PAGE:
Workgroup identifies pros and cons of new academic programs

Kalyn Hayslett, Editor-in-Chief

 

Workgroup No. 8, charged with academic visioning, weighed the positives and negatives for possibly implementing an agriculture business academic program, doctorate programs and a leadership minor during its meeting Monday.

Members unanimously agreed that offering an agriculture business program could help Eastern become more competitive, as well as attract more potential students.

However, the members were determining how to construct the program.

Kelly Miller, interim director of admissions, said Eastern could use this academic program to partner up with Lake Land Community College to split the workload and condense it into a four-year offering.

“We can work out the program with Lake Land. Students can get an agriculture degree, and then they can come here and get a business degree,” Miller said.

Lake Land College currently has an agriculture business and supply major as well as an agriculture production and management major.

Technology professor Peter Ping Liu said this is the right time to offer an agriculture program because before, the environment was not accepting.

“We are in the corn field so it’s a natural incentive to get into it since the landscape is open now. In general, I believe agriculture could be good for us because we are in farm county,” Liu said.

However, establishing enough staff to carry out the program is the main issue, biological sciences professor Britto Nathan said.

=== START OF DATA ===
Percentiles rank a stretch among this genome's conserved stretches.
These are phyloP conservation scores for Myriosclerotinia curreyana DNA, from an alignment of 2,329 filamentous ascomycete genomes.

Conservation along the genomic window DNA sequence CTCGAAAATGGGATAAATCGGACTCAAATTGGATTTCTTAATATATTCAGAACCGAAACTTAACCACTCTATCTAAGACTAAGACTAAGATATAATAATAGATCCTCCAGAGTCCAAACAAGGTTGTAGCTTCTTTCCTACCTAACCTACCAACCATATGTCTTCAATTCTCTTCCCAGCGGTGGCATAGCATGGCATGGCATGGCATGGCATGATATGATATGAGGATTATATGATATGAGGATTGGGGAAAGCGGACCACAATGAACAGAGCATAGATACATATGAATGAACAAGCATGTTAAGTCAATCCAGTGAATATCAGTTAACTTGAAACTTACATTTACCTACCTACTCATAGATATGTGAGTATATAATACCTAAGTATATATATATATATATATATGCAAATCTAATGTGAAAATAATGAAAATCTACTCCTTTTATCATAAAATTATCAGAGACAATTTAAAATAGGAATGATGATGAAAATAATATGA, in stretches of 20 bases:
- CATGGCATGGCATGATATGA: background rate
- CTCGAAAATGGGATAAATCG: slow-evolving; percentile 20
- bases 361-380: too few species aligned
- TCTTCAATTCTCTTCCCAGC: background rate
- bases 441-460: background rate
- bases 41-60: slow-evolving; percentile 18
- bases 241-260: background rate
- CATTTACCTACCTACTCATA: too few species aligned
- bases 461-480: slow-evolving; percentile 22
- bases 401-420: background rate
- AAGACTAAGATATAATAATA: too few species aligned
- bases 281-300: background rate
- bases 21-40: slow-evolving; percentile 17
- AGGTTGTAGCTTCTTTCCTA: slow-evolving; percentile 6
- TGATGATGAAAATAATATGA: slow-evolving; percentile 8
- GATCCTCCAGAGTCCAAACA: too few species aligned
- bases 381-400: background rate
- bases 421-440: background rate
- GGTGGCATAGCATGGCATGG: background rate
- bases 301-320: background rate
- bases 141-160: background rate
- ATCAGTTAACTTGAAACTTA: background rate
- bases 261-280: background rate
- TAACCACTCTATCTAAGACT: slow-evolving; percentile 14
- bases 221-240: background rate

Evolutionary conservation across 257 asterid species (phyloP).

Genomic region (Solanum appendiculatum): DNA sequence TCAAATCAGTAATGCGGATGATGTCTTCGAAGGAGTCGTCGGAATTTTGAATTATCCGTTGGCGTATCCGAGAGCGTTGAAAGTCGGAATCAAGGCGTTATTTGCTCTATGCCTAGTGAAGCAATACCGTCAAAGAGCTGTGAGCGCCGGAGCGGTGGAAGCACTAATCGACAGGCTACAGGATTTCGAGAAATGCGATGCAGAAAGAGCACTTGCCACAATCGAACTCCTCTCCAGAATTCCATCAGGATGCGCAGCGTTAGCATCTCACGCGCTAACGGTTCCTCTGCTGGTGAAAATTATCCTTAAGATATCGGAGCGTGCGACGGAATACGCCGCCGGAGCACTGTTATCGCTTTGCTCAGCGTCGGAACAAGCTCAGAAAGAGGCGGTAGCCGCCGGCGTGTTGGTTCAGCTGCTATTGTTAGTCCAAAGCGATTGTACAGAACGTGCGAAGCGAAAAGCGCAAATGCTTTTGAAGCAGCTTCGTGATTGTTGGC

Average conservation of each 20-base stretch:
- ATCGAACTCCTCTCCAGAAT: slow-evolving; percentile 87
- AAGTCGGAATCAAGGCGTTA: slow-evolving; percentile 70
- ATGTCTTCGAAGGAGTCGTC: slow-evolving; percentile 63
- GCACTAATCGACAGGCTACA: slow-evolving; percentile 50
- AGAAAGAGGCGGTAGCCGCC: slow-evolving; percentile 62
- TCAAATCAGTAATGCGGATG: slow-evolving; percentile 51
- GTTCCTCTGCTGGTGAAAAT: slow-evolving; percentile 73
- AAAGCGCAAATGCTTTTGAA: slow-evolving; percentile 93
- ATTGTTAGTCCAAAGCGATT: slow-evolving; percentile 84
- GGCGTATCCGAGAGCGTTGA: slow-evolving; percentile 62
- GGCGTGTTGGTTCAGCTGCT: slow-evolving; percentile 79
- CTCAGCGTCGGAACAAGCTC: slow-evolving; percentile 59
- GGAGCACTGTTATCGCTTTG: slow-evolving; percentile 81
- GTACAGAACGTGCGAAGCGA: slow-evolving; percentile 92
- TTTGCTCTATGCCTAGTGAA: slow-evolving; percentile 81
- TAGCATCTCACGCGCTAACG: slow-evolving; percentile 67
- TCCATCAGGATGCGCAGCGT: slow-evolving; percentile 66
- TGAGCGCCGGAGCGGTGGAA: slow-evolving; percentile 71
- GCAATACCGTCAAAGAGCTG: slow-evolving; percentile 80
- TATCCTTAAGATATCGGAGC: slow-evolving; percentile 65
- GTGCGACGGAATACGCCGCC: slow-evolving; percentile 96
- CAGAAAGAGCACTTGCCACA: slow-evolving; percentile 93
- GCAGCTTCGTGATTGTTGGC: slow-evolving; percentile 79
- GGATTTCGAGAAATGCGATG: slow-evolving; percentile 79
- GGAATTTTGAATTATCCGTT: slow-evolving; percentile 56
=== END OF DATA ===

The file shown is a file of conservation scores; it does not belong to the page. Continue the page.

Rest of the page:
“Most of us agree an agriculture program would be great, but we need someone to champion it. At this point the program has to be cost effective,” Nathan said.

Before the workgroup decides to submit an agriculture business academic program, the members will create a survey to assess if students and faculty would be open to the suggestion.

To help with staffing, the program could possibly build onto the rural studies interdisciplinary minor that will be offered in the spring 2017, Nora Pat Small, interim history department chair, said.

Using the Emerging Leaders Program as its foundation that is offered in the new student programs, the workgroup considered establishing a leadership minor.

The Emerging Leaders Programs is a three-month program offered in the spring to help freshmen and sophomores develop leadership skills and get involved on and off campus.

Kimberly Kuspa, a senior communications studies major, said she was one of the student coordinators for the program and by expanding on the book, quizzes and activities, it could easily become a minor.

Kuspa used the Jepson School of Leadership Studies within the University of Richmond to study its leadership minor and analyze the classes that are offered.

She said the course work is “feasible,” and four communication studies classes, similar to classes in the Jepson School of Leadership Studies, are already offered.

 Samantha Boomgarden, a sophomore psychology and pre-medicine major, also researched University of Illinois, Ball State, Indiana State and the University of Minnesota, which all offer leadership academic programs.

“It’s not like we don’t have professors who don’t teach leadership; it’s just a matter of generalizing it,” Kuspa said.

The members identified that it could be an issue when determining where the program’s classes would be housed and where it would be classified.

Liu said one of his dreams would be for Eastern’s academic programs to mimic the shape of a pyramid, with numerous undergraduate programs, a smaller number of graduate programs and a few doctorate programs.

“If you want to improve our façade (image), a limited Ph.D. program would be an investment for university that would be a long-term benefit,” Liu said.

The members agreed that offering doctorate programs would allow Eastern to attract students globally and nationally.

“If Eastern is attractive enough, students will come. If the quality of the education is not present, you will not attract people to come,” Liu said. “The program setting we have is not ideal because we want to compete in an international market.”

 

Kalyn Hayslett can be reached at 581-2812 or [email protected]